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3.5 out of 5 stars240
3.5 out of 5 stars
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on 27 February 2011
I read Sophie's 'A room swept white' and was hugely dissapointed. But I bought both books at the same time so I thought I'll give her another try. Well...I'm done with her books for good.
The novel is definetely a page-tuner, I read it in one day. So was 'a room swept white'. But the ending here is just a huge dissapointment, characters are extreme and all of them could use a good psychiatrist! And don't get me even started about the husband!Why, on Earth would he suddenly turn into such a saddist after never showing any signs of that? His behavior does not add anything to the book at all ...well it shocks so if that was Sophie's goal - achieved! SPOILERS SPOILERS SPOILERS SPOILERS SPOILERS The initial investigation about Laura's murder was obviosuly done by incompetent detectives, and knowing it was Charlie I am not surprised at all as she seems to think very highly of herself without a proper foundation for that. Why would Vivianne not shred the bag into tiny,little pieces; burn it; take it with her to Africa and leave it in the middle of a tropical rainforest...well that I just don't know! Instead she chose to keep it in her locker as a souvenir? Ridiculous and unrealistic! This is not a good psychological thriller but a decent ending could have reedemed it a little...if only there was one!
I give it two starts as it was a page-turner, pointless one but still. I don't plan to read any more books of Sophie Hannah.
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VINE VOICEon 21 October 2008
I couldn't wait to read this after Hurting Distance, but although it started off really well, I found myself enjoying it less and less as it progressed and by the end I felt completely let down and rather uncomfortable. The narrator seems convinced that her baby has been swapped with a different child. Her husband believes she's mistaken, and then turns out to be some kind of weird sadist which is really unpleasant to read, and the only other main character is his manipulative and controlling mother. So one of those two has to be the baddie and as they're both so vile there's not as much tension as there should be. The plot doesn't hang together, as other reviewers have said the vital revelations about the murderer are completely unfeasible SPOILER COMING - would a really intelligent person (as we're told a million times the murderer is) hide the one piece of evidence that could convict her in her own handbag? I think not. I've given it two stars because Sophie Hannah is a really good writer, but honestly I wouldn't bother.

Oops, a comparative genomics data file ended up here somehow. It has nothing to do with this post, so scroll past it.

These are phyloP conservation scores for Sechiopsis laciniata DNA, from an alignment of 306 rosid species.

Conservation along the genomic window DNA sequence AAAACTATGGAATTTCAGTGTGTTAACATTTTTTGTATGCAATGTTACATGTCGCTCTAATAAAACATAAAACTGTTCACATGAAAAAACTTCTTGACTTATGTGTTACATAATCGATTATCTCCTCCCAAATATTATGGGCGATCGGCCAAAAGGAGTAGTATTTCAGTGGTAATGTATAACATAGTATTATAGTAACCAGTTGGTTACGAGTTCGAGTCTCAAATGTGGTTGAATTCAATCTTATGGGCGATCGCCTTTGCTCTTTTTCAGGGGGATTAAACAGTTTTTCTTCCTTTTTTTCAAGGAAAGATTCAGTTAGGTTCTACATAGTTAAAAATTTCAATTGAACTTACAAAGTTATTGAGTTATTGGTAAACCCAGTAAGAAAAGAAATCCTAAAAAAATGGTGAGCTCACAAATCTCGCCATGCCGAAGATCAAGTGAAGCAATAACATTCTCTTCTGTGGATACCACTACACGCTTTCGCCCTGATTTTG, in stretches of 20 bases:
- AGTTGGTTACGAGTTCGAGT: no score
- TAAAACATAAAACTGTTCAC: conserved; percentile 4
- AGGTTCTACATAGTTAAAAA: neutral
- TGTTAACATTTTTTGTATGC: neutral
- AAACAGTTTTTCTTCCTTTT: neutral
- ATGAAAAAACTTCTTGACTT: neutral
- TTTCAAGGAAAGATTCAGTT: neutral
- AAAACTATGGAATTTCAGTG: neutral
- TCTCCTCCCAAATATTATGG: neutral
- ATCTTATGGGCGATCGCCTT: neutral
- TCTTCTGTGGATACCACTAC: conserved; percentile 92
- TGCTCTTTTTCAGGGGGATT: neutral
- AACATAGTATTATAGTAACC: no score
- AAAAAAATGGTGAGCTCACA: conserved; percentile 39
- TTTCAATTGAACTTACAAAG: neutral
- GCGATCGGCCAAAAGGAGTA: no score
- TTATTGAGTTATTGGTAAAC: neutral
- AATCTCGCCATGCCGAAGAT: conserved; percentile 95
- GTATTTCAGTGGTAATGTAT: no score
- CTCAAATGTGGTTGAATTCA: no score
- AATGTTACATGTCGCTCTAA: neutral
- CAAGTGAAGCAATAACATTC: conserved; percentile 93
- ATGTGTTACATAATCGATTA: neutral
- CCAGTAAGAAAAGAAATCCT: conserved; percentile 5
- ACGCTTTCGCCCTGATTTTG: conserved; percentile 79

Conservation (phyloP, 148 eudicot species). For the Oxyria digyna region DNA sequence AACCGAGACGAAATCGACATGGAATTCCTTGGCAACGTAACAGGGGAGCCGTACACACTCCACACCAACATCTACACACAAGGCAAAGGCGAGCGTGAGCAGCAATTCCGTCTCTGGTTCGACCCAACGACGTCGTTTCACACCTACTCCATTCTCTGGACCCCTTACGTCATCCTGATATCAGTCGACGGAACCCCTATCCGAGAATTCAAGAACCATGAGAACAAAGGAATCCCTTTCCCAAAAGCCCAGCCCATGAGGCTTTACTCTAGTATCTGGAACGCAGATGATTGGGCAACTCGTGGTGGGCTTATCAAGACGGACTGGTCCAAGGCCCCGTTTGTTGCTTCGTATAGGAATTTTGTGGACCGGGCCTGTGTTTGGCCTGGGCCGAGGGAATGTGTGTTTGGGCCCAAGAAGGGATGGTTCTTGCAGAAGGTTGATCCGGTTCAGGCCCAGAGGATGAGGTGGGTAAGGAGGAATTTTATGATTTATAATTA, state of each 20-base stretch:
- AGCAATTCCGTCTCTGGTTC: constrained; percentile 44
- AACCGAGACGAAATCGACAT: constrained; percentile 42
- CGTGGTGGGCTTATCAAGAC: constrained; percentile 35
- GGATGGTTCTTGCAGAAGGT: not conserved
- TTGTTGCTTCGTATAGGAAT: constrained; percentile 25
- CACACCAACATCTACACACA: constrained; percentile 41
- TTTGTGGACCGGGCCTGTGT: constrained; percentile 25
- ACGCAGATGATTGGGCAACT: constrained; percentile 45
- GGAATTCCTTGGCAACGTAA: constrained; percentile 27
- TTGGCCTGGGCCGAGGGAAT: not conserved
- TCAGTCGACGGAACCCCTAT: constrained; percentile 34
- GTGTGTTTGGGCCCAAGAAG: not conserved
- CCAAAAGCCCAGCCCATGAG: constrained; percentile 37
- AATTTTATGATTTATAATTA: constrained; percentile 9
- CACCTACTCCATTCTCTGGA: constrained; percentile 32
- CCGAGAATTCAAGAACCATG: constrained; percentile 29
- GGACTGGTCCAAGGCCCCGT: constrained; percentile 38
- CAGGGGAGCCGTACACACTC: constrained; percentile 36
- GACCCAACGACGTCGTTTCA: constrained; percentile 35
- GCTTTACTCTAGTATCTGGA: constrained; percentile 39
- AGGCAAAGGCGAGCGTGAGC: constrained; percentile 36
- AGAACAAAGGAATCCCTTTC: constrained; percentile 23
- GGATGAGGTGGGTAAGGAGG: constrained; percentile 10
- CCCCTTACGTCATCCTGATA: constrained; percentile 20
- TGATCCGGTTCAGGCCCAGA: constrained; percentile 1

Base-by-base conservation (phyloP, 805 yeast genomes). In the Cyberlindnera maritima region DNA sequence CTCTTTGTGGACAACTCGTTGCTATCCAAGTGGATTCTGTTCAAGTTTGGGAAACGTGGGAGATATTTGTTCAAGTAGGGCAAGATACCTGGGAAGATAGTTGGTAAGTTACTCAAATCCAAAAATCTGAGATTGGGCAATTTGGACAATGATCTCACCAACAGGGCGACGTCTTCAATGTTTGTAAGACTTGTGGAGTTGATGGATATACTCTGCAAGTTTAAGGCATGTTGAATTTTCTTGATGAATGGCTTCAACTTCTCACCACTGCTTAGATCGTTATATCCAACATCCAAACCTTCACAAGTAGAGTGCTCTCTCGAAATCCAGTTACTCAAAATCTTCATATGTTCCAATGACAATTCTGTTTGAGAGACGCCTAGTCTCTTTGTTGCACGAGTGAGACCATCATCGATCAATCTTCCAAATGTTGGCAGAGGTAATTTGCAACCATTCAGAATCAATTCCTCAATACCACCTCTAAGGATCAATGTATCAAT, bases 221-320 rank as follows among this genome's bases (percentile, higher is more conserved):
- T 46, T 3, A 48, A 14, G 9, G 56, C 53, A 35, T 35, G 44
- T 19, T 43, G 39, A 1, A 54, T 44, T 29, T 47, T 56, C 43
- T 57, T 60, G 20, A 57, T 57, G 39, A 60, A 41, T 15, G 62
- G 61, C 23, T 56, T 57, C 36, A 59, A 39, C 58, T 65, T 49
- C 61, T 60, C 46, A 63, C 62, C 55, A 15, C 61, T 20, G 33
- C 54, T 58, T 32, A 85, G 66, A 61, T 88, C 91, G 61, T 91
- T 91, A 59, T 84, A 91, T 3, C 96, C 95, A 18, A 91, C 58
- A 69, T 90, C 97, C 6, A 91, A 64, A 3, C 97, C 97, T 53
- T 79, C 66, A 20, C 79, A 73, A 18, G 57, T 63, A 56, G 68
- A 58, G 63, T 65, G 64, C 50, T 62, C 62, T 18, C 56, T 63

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on 5 September 2013
Though I wouldn't go as far as to describe this as a good psychological thriller in some ways it was an adequate psychological thriller, I even quite enjoyed how we were left hanging as to just who (mother-in-law, Vivienne, husband, David, or indeed Alice herself) was the true villain of the story. However, overall a disappointing read ruined by totally unconvincing characters and an increasingly implausible plot that is peppered with inconsistencies, Little Face could have been so, so much better.

The story of a family living in what sounds like the lap of luxury. Living in a huge house and with the money to enrol the as yet unborn Florence/Little Face in an exclusive (and presumably expensive) public school we are then expected to believe that instead of a private room Alice spends the post-delivery period of her baby in a multi-bedded ward.

And it doesn't end there.

From the totally unprofessional police, to the health care professionals who seem to totally disregard the very idea of patient confidentiality to main character, David, who, a bit of a bully from the outset, seemingly turns into a sadistic monster overnight.

Great premise, its just a shame that the writing was quite amateurish, the redeeming twist that would have made it all worthwhile never delivered.

Copyright: Petty Witter @ Pen and Paper.
Little Face
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on 11 June 2013
Lots of stereotypical characters with no depth and a really long drawn out plot line. I had to finish it, as the book had been bought for me and I'd been asked several times if it had been any good. Sorry to say, I've never read anything so bad in years.
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It must be a nightmare to come home after leaving your baby for the first time, to find that the infant you return to is not the one you left. Even more so when you cannot convince those around you, who put your story down to post-natal depression. This is the starting point for this well-written psychological thriller. It is written in two voices, that of the mother, and of one of the detectives who is sent to investigate the mystery at "The Elms", (the home of Alice's mother-in-law, and devoted grandmother of 'little face'). This 'dual voice' actually works well and the pages turn swiftly. This is a gripping read.